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choreograph,craft,engineer,manage,organize,plan

eb68db_6ff842988c2b47c6a3570e92a4c71d8f.mp3

coordinate, disrupt, disorganize, confuse

arrange,coordinate,devise,formulate

Synchronization and Strategize, Tactical Maneuvers and Control, Organization and Coordination

orchestrate

IPA

How to pronounce orchestrate (audio)

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Dictionary definition of orchestrate

To plan, organize, and direct the elements of a complex activity or event, in order to achieve a desired outcome or effect.
"The hacker tried to orchestrate a cyber attack on the company's website."

Detailed meaning of orchestrate

The word comes from the Latin word "orchestra" which refers to the area in ancient Greek theaters where musicians and singers performed, and the verb "orchestrari" which means to direct or conduct. In everyday use, "orchestrate" is often used to describe the act of planning, organizing, and directing various elements in order to achieve a desired outcome, such as orchestrating a campaign, orchestrating a concert, or orchestrating a business deal. In literature, it can be used to describe the act of planning, organizing and directing various elements of a story or a narrative, in order to create a certain effect or achieve a desired outcome, as in orchestrating a plot twist or orchestrating a climax. Additionally, it can be used in the context of music, where the term orchestrate refers to the act of arranging or adapting a musical composition for an orchestra, by assigning different parts to different instruments.

Example sentences containing orchestrate

1. The conductor will orchestrate the symphony performance.
2. She will orchestrate the marketing campaign for the product.
3. The coach will orchestrate the team's defense strategy.
4. They plan to orchestrate a surprise party for her birthday.
5. The chef will orchestrate a culinary masterpiece tonight.
6. The director will orchestrate the blockbuster movie's scenes.

History and etymology of orchestrate

The word 'orchestrate' derives its etymology from the world of music and, more specifically, from the noun 'orchestra.' The term 'orchestra' has its roots in Ancient Greek, where 'orcheisthai' meant to dance. Over time, in the context of music, 'orchestra' came to refer to the section in a theater where musicians and dancers performed. In the 18th and 19th centuries, as orchestras became more complex and their performances required meticulous planning and organization, the verb 'orchestrate' emerged to describe the act of arranging and directing various musical instruments to create a harmonious composition. Eventually, this concept of planning and coordinating elements to achieve a desired outcome extended beyond music to encompass a wide range of complex activities and events, giving rise to the modern usage of 'orchestrate' in the context of planning and organizing any intricate endeavor for a specific purpose or effect.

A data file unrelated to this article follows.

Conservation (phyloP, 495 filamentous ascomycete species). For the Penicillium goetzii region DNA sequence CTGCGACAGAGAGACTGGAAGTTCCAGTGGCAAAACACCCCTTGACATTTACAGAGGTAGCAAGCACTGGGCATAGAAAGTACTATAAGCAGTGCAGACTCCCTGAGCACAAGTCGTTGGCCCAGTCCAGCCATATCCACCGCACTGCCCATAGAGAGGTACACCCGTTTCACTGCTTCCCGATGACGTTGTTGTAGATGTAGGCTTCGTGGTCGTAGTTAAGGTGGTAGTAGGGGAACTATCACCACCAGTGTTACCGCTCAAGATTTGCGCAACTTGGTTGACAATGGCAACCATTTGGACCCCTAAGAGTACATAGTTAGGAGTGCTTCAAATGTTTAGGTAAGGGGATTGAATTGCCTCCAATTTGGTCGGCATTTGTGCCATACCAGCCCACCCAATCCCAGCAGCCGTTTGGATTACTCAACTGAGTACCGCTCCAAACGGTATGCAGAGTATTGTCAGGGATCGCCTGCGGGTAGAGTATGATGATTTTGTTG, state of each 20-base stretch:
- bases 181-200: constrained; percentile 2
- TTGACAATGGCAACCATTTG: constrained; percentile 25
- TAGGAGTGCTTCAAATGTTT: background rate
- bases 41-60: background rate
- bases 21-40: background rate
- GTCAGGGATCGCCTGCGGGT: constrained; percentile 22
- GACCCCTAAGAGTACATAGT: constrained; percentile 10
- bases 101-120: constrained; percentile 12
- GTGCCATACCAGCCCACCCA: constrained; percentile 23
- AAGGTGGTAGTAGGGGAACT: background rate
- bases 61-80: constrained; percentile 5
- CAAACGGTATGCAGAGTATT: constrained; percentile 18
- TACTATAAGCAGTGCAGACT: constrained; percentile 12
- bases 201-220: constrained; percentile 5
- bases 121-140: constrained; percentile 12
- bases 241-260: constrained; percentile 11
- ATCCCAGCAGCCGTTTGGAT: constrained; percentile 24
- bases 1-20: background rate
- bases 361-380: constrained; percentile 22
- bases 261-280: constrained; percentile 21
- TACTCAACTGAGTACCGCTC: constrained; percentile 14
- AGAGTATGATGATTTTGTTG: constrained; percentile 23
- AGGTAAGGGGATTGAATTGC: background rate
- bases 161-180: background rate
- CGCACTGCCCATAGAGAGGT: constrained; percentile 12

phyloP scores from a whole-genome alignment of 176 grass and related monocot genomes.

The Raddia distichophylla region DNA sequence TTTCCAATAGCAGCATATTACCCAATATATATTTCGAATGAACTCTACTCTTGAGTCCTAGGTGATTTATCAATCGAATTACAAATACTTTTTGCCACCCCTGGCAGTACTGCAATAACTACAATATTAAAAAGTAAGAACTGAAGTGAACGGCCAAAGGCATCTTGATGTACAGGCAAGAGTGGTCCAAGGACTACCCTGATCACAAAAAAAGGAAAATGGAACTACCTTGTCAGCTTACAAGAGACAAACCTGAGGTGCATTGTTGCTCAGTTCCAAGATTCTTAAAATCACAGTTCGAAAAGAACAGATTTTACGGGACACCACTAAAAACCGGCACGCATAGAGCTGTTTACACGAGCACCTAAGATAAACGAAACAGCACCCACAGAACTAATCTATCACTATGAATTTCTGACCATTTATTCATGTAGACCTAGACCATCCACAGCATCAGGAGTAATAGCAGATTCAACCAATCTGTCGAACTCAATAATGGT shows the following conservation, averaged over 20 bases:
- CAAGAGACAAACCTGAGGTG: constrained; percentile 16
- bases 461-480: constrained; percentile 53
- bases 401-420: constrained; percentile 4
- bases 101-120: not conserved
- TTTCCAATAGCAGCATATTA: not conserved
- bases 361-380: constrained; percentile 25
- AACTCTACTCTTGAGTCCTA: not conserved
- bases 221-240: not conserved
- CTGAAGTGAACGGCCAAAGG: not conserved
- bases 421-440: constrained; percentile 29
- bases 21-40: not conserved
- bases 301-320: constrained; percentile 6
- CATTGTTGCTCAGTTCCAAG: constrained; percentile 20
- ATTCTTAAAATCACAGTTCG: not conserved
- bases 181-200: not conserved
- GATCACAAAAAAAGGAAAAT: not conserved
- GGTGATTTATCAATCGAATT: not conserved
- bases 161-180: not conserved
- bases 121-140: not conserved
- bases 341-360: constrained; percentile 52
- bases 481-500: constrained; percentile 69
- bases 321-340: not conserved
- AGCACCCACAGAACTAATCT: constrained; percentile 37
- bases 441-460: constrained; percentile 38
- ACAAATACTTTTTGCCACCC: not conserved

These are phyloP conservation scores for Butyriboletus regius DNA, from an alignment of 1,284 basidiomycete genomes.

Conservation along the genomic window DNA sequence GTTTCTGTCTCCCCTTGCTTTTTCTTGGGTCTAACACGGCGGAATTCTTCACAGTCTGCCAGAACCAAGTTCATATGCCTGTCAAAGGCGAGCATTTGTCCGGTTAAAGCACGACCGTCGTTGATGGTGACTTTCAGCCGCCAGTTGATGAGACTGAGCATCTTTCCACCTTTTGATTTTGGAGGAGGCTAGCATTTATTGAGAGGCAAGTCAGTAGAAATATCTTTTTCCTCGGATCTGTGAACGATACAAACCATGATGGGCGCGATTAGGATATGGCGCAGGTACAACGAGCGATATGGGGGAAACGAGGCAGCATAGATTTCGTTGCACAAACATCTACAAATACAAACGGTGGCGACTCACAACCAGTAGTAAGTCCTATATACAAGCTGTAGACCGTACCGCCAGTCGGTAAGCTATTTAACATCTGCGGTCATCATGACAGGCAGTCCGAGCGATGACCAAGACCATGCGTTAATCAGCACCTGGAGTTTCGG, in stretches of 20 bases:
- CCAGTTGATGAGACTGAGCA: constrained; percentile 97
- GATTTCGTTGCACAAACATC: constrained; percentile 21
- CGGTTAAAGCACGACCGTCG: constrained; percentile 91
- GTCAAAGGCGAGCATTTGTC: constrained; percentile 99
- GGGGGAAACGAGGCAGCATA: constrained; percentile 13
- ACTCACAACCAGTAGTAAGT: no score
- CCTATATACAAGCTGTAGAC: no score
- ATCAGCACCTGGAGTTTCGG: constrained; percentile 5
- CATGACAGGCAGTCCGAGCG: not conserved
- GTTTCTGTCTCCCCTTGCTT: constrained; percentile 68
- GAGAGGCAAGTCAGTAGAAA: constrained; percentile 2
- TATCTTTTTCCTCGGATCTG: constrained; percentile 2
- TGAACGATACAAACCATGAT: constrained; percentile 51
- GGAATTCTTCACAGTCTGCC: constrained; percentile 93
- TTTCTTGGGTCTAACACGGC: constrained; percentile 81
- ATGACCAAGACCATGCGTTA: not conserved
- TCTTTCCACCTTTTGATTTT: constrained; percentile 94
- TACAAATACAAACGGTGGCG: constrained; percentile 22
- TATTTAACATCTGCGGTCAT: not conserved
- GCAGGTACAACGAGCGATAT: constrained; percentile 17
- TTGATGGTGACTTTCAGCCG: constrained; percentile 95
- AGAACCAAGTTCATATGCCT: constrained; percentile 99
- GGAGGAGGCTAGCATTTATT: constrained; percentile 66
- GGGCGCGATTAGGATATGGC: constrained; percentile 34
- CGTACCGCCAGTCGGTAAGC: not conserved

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Further usage examples of orchestrate

1. The CEO will orchestrate the company's expansion plans.
2. He will orchestrate negotiations between the two parties.
3. She can orchestrate a flawless event from start to finish.
4. The diplomat will orchestrate peace talks between nations.
5. They aim to orchestrate a successful product launch.
6. The choreographer will orchestrate the dance performance.
7. The architect will orchestrate the building's design.
8. He will orchestrate the rescue mission in the wilderness.
9. The scientist will orchestrate the experiment's parameters.
10. She will orchestrate the charity fundraiser next month.
11. The manager will orchestrate the team's game strategy.
12. The designer will orchestrate the fashion show's details.
13. They'll orchestrate the conference with expert precision.
14. He will orchestrate the legal defense for the accused.
15. The conductor will orchestrate the symphony performance tonight.
16. The project manager will orchestrate the team's efforts to meet the deadline.
17. The coach must orchestrate the team's defense to prevent the opposing team from scoring.
18. The event planner will orchestrate the details of the wedding ceremony and reception.
19. The choreographer will orchestrate the dance routines for the upcoming musical.
20. The CEO must orchestrate the company's expansion into new markets.
21. The director will orchestrate the action sequences in the upcoming blockbuster film.
22. The diplomat will orchestrate peace talks between the two warring nations.
23. The composer will orchestrate the music for the new video game.
24. The teacher will orchestrate the class discussion on the assigned reading.
25. The fashion designer will orchestrate the runway show for their latest collection.

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